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5 Day centrally coordinated program

The focus of this program is on personal safety, survival techniques including life jacket use and rescue skills. The program aims to develop the practical skills and knowledge related to keeping safe in the water and the ability to help others in emergency situations.

A standard day in the Survival swimming program consists of a maximum 5 sessions of 50 minutes. Each group attends one lesson daily for 5 days. 

On the first day of the program, students are grouped based on the distance that they can swim using their strongest stroke. Teachers record the metres in the class roll. 

To maximise student progress, teachers focus on instruction. Teachers extend and progress the skills as they are achieved by students. 

On day four students’ longest survival swim distance and survival sequence are assessed. These results are then transferred to the Certificate of Achievement. All school statistics are collated and recorded for the school and the NSW School Sport Unit.

On day 5 all students will swim dressed in clothes to gain understanding of the difficulty this experience brings.

The teaching program is available on request through the School swimming and water safety office. 

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Registration details

Register your school here: Dashapp School Registration

Dashapp School Registration Guide (PDF 407KB)

The Sport Unit coordinated programs are organised by the Department of Education NSW School Sport office on behalf of applying schools. These centralised timetables are based on the information provided by schools in their applications.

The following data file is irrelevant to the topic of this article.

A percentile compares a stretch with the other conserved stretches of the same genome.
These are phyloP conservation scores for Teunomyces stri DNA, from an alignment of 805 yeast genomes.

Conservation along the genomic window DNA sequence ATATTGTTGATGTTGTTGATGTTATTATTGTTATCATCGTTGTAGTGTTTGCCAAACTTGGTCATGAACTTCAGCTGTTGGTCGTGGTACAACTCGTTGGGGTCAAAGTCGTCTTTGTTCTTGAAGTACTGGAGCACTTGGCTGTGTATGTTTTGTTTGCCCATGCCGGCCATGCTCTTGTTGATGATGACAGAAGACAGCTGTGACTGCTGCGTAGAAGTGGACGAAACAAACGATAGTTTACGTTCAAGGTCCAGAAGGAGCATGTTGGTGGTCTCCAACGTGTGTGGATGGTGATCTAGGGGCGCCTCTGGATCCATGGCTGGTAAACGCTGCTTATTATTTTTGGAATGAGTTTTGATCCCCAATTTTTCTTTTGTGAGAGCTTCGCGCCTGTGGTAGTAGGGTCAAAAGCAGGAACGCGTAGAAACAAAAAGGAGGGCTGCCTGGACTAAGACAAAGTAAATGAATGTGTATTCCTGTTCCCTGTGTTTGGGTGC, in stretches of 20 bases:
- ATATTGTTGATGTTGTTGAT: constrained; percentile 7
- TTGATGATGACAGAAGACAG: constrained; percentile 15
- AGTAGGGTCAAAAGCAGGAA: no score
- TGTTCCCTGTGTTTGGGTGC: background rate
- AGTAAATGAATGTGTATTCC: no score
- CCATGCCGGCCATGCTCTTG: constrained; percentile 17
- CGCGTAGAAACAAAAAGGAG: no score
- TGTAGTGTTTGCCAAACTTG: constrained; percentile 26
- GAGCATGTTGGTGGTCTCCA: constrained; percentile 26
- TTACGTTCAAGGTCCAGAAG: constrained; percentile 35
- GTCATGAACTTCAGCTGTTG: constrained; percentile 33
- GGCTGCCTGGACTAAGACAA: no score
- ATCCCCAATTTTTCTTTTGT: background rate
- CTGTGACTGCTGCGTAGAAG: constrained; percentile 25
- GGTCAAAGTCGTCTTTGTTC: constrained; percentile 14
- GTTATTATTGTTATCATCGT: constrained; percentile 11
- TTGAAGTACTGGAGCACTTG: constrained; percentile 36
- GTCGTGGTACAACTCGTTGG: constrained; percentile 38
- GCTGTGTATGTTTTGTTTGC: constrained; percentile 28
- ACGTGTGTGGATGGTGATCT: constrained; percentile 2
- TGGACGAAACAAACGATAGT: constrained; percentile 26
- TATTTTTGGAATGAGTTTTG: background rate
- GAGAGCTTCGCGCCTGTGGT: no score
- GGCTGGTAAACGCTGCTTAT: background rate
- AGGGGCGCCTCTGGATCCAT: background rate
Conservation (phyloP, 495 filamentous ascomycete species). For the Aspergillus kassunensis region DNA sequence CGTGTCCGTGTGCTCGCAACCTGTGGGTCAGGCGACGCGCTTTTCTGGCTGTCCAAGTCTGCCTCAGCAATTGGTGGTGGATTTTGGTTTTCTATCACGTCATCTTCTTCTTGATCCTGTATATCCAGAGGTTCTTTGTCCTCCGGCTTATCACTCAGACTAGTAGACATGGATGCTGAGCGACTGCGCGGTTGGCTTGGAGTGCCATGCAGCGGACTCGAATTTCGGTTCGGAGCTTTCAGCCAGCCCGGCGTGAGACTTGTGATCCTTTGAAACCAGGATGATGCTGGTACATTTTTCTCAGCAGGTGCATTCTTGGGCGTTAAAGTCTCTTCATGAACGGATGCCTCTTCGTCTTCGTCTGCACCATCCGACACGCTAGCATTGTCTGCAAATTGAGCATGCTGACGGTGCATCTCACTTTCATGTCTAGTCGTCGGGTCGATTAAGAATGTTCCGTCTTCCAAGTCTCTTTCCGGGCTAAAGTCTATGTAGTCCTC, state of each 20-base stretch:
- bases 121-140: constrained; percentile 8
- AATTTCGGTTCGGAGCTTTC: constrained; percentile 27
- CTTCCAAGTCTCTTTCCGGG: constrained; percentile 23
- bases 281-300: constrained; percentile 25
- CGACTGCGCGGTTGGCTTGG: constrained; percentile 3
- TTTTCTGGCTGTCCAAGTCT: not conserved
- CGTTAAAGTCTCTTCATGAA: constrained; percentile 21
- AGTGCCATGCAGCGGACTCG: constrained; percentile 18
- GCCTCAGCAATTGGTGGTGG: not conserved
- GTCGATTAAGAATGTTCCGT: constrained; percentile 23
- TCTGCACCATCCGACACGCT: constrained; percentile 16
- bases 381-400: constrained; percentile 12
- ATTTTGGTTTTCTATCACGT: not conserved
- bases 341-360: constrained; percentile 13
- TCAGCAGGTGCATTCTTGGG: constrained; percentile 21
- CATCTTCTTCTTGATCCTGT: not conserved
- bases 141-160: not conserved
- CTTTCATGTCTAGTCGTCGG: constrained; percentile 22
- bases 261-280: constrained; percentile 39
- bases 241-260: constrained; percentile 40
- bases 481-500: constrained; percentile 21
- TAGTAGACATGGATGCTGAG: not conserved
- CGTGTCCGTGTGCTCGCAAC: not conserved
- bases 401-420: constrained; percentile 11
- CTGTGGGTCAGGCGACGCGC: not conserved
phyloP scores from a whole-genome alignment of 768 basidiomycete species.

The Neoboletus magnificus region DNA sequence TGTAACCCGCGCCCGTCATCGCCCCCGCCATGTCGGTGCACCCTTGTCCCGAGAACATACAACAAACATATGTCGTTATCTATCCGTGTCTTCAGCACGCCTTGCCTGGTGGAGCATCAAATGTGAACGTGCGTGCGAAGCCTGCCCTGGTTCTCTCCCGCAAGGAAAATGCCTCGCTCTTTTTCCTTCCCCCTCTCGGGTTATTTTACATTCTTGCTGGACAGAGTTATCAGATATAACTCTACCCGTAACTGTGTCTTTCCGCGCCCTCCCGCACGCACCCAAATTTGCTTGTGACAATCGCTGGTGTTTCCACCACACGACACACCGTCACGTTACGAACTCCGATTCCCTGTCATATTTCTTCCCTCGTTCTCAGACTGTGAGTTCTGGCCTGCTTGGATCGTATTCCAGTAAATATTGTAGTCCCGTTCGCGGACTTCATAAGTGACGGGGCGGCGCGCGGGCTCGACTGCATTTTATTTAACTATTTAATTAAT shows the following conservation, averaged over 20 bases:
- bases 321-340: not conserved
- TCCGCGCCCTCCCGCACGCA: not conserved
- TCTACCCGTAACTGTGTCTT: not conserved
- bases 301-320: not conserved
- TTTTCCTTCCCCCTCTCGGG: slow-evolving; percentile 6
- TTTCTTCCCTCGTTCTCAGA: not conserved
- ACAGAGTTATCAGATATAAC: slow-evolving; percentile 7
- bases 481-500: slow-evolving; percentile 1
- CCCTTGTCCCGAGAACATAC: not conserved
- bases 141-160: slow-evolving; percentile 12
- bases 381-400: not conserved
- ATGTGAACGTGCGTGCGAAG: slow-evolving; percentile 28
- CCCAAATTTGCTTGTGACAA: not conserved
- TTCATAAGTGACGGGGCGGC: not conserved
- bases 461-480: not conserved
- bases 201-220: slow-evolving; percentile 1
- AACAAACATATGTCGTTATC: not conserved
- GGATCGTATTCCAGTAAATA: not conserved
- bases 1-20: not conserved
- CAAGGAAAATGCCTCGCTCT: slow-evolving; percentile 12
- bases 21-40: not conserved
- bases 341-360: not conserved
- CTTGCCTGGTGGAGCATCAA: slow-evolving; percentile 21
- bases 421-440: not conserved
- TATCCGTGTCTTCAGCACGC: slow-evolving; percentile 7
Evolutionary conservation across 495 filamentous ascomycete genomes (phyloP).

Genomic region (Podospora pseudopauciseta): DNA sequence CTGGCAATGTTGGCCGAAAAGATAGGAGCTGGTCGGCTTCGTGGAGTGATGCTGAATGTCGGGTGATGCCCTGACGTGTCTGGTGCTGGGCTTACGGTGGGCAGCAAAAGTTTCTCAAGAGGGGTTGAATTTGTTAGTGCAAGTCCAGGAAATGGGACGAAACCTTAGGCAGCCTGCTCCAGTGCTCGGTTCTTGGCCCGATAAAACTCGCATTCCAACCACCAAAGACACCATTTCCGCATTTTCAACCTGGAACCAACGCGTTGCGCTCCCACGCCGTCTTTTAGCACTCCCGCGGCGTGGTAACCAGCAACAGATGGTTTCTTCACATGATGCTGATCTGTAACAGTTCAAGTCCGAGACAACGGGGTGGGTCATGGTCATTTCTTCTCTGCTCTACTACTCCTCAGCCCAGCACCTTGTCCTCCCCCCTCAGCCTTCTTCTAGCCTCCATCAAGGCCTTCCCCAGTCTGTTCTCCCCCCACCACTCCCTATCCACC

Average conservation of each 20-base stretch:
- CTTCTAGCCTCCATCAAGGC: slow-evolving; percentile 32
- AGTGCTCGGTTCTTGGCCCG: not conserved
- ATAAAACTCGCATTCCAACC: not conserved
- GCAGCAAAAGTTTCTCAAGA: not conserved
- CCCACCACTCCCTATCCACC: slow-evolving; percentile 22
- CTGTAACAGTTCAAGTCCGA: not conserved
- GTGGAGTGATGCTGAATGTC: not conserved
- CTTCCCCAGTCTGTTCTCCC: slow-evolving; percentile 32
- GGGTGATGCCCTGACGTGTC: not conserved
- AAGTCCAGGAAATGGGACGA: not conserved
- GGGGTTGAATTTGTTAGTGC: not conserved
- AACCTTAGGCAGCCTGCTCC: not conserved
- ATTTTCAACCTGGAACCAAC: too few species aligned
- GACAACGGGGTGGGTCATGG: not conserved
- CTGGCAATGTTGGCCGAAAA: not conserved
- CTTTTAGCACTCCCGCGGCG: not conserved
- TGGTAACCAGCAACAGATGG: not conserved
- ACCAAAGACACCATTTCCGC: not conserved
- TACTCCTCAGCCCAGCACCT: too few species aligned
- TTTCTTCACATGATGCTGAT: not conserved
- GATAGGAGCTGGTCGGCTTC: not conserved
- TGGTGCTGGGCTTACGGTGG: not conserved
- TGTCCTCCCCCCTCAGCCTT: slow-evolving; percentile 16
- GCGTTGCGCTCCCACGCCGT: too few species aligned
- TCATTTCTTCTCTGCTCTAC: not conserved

Applying schools should supply:

  • the approximate number of students participating
  • the additional needs of any students preferred venue
  • preferred term
  • dates of unavailability
  • school day start and finish times
  • name of the coordinating teacher of the school.

This information will help create a timetable for the program. NSW School Sport will then secure teachers and a venue on behalf of the school. School preferences are not always able to be met due to venue and staff availability. A program resource pack is then sent to the school, informing them of their allocated sessions, times, dates and venue.

This pack is designed to assist schools in getting organised in preparation for the Survival swimming program. Please note that schools are responsible for organising transport and pool entry costs.

Staff employed to instruct in the program are NSW Department of Education teachers or swim instructors who have an AUSTSWIM or equivalent qualification. Typically, three swimming teachers and one school staff member teach a maximum of 60 students maintaining a ratio of 1:15. Applicant numbers, specific needs of students and pool environments may require smaller class sizes. In these cases, staffing arrangements may be adjusted.

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Staffing the program and supervision

The Survival swimming program is conducted by Department of Education teachers or swim instructors that hold learn to swim qualifications. When qualified teachers aren’t available the role is filled by community members and pool staff.

In the average session of 60 students, participating schools provide a teacher to conduct pool deck supervision and 1 to 2 teachers to take a group of students and be prepared to get in the pool.

The responsibility of providing a safe and positive learning experience is shared between the swimming teachers and the school staff. A shared duty of care exists.

Teaching and supervision ratios